It’s said the third time is the charm, but in Jason Crosby’s case, the second time sufficed. Some four years ago marked the first time he came across an opportunity to purchase the fishing vessel Genius, a well-known Gig Harbor boat that had been in his family for more than 75 years. It may be familiar to many Gig Harbor residents, because its likeness appears in the ubiquitous Douglas Michie painting, “Genius.”
Crosby was in Seattle perusing a newspaper when he came across an advertisement in the classified section that offered the purse seiner for $15,000.
“It was in pretty bad shape,” Crosby said of the vessel that played an important part in his childhood.
He decided against purchasing it because he was busy with his West Coast fishing career.
Crosby’s second chance came in February 2012 when a friend at Friday Harbor in the San Juan Islands let him know the vessel was about to go to auction. Crosby was between fishing seasons, and a planned road trip to Atlanta instead turned into going to the auction and buying the Genius for $3,010.
“I ended up getting the boat at a much better price,” Crosby said.
His affection for the Genius includes familial ties as well as priceless memories from his youth. Crosby is the grandson of Leonard Crosby and great nephew of Buddy Bezich, Berniece Skansi and Einar Nielsen.
“Well, I used to fish off it when I was a kid,” Crosby said of the Genius.
He recalled growing up in the San Juan Islands, where some of his first memories involved the Genius, which made the salmon run between Friday Harbor and Gig Harbor every summer.
At the time, his uncle, Gerald, owned the boat, and his grandfather was the captain.
Crosby was 7 when he first got to accompany his uncle and grandfather on their fishing trips. He had to wear a life jacket all the time and wasn’t allowed on deck while the crew worked. He spent a lot of time sitting on the top deck atop a Coca-Cola ice chest.
In 1980, when he was 11, he and his identical twin brother, Christopher, began their own fishing careers aboard the Genius, working hard at piling web, plunging nets and pitching fish. They shared in the proceeds with the rest of the crew.
Crosby continued to serve on the Genius through 1987. He become a skilled deckhand and solidified his love of the sea and passion for fishing.
The Crosby twins, along with Jason Crosby’s fiancée, Cathryn, plan to completely rebuild the Genius not only to keep the ship in the family, but to preserve a significant part of Gig Harbor’s maritime history.
The Genius, built for the late Nick Babich Sr., was one of 10 purse seiners constructed at the Skansie Shipyard in 1920. Eight years later, the Genius was sold to longtime fish buyer Nick Skansi, who operated the vessel as a tender in the Puget Sound area until he died in 1939.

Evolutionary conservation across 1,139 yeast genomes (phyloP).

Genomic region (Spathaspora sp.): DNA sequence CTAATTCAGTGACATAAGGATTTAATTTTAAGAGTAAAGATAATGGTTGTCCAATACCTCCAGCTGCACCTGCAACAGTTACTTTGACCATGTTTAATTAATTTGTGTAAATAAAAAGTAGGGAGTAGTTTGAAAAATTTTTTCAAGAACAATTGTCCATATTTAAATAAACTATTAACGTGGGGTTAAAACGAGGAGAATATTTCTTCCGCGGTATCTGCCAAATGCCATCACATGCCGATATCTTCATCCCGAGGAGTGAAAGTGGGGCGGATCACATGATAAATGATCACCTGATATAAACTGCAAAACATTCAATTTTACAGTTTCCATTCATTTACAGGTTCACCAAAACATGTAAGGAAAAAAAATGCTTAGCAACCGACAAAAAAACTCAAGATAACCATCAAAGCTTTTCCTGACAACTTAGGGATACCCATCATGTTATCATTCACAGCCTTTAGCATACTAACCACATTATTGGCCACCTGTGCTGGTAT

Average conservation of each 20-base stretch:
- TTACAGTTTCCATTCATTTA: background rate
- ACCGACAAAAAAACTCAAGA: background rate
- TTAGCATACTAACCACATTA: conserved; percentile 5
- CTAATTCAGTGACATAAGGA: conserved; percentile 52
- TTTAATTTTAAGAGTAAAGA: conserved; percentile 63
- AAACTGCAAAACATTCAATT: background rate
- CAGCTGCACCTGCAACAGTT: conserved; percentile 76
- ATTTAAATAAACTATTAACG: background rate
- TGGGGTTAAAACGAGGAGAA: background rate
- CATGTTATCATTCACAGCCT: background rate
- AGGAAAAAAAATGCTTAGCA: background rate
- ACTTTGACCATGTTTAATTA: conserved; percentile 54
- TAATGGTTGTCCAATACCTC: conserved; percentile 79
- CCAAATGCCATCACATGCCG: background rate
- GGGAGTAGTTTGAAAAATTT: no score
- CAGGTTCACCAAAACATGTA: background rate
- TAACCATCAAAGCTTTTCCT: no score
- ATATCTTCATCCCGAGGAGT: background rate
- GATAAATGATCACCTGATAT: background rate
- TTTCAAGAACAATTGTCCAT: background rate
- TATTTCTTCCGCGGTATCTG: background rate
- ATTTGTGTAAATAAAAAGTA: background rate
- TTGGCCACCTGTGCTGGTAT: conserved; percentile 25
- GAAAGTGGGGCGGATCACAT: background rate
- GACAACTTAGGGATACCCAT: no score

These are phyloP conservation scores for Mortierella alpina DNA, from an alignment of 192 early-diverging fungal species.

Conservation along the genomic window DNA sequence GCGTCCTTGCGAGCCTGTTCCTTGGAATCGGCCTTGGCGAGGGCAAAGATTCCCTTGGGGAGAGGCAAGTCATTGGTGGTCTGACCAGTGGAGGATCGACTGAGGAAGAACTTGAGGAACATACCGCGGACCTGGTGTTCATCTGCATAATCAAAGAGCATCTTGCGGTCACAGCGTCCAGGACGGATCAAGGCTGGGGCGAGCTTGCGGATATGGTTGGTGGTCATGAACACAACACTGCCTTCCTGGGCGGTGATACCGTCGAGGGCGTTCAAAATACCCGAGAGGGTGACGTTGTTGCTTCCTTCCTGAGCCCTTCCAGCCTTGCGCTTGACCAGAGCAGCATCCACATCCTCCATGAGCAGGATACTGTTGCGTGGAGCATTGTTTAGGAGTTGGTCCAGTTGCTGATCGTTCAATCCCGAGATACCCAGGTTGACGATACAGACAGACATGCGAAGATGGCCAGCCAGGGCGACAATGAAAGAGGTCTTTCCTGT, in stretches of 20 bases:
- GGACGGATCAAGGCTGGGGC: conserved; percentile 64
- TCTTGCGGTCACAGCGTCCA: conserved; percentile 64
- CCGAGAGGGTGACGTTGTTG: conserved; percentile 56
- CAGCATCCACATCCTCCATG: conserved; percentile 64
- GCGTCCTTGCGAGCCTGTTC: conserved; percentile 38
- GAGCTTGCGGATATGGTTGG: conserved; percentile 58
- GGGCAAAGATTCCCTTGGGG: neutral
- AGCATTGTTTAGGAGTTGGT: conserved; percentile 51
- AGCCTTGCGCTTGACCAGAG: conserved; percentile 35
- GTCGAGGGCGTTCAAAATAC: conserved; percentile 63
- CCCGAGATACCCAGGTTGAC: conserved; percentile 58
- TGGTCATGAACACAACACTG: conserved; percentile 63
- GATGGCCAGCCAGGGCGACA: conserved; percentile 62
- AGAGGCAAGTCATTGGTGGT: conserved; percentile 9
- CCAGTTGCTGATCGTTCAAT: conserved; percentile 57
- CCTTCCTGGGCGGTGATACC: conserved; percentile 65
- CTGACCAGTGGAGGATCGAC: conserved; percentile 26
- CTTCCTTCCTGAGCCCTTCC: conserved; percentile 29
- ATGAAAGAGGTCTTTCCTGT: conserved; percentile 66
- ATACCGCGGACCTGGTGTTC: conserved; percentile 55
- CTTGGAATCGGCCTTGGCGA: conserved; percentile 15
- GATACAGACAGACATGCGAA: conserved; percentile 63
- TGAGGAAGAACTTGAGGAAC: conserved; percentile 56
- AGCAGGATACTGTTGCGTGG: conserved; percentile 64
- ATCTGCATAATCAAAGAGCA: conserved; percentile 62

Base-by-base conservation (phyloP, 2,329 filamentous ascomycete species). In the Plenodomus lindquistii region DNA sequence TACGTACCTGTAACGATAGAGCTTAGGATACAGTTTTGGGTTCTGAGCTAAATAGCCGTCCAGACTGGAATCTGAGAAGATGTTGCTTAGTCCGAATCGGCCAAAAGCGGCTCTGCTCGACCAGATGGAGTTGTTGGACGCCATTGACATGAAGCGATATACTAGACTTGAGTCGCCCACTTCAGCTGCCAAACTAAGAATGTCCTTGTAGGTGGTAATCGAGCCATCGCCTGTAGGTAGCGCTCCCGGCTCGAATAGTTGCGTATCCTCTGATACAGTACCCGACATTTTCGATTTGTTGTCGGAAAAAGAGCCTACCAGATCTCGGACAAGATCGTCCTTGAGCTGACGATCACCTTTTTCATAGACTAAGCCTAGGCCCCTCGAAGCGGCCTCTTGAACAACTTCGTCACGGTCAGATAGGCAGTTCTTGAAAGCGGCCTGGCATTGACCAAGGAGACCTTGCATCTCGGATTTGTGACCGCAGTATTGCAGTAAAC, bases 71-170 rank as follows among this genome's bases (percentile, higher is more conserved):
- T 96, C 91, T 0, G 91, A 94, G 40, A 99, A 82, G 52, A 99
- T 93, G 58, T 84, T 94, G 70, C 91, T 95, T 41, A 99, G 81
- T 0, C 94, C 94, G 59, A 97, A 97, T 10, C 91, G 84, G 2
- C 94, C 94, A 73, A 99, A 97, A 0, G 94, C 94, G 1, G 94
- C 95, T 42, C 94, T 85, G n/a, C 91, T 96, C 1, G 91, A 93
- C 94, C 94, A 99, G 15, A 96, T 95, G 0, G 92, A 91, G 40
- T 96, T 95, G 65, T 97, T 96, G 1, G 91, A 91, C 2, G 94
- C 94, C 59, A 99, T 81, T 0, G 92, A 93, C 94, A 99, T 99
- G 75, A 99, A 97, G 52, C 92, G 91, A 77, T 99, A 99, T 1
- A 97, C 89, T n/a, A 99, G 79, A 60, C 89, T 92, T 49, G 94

In 1940, the late Gerald Crosby took over the operation of the vessel from his father-in-law. For the next six decades, the Genius was one of the most well-known and recognized boats to ply the Puget Sound.
Tom Nolan of Roche Harbor in the San Juan Islands eventually purchased the boat from Gerald Crosby’s son, Gary.
Jason Crosby credited Nolan, who had the vessel hauled out of the water at repair facilities in Port Townsend, where it currently resides, with doing a lot of repair work on the Genius while he had it.
“He rebuilt the back part of the boat,” Crosby said. “We’re starting where he finished up, from mid-ship forward.”
Much of the extensive repair and rebuilding work on the 65-foot vessel is taking place inside the ship.
“We gutted the inside and tore it out to make one big cabin,” Crosby said. “We kept the galley and the sink. We just wanted to make it more spacious.”
The newly seaworthy vessel will be back in Gig Harbor in June, Crosby said.
“We plan on bringing it back to Gig Harbor, where it seems to fit,” he said.
That doesn’t mean work on the boat is close to being done.
Crosby said this is the first phase of a five-year plan to fully restore the Genius, including repainting the ship white.
“I don’t want to rush myself,” he said. “I just wanted to get her back in the water.”
As for the working future of the ship, it’s possible the Genius could once again be used as a fishing vessel, said Crosby, whose fishing career has taken him from California to Alaska.
There’s even a chance the Genius could someday end up fishing off the waters of the Last Frontier State, he said. By Alaska law, fishing vessels may be no longer than 58 feet, but the Genius may be grandfathered in, Crosby said.
“We still want to keep our options open,” he said.
For more information about efforts to restore the Genius, including how to contribute financially, visit www.ageniusproject.com.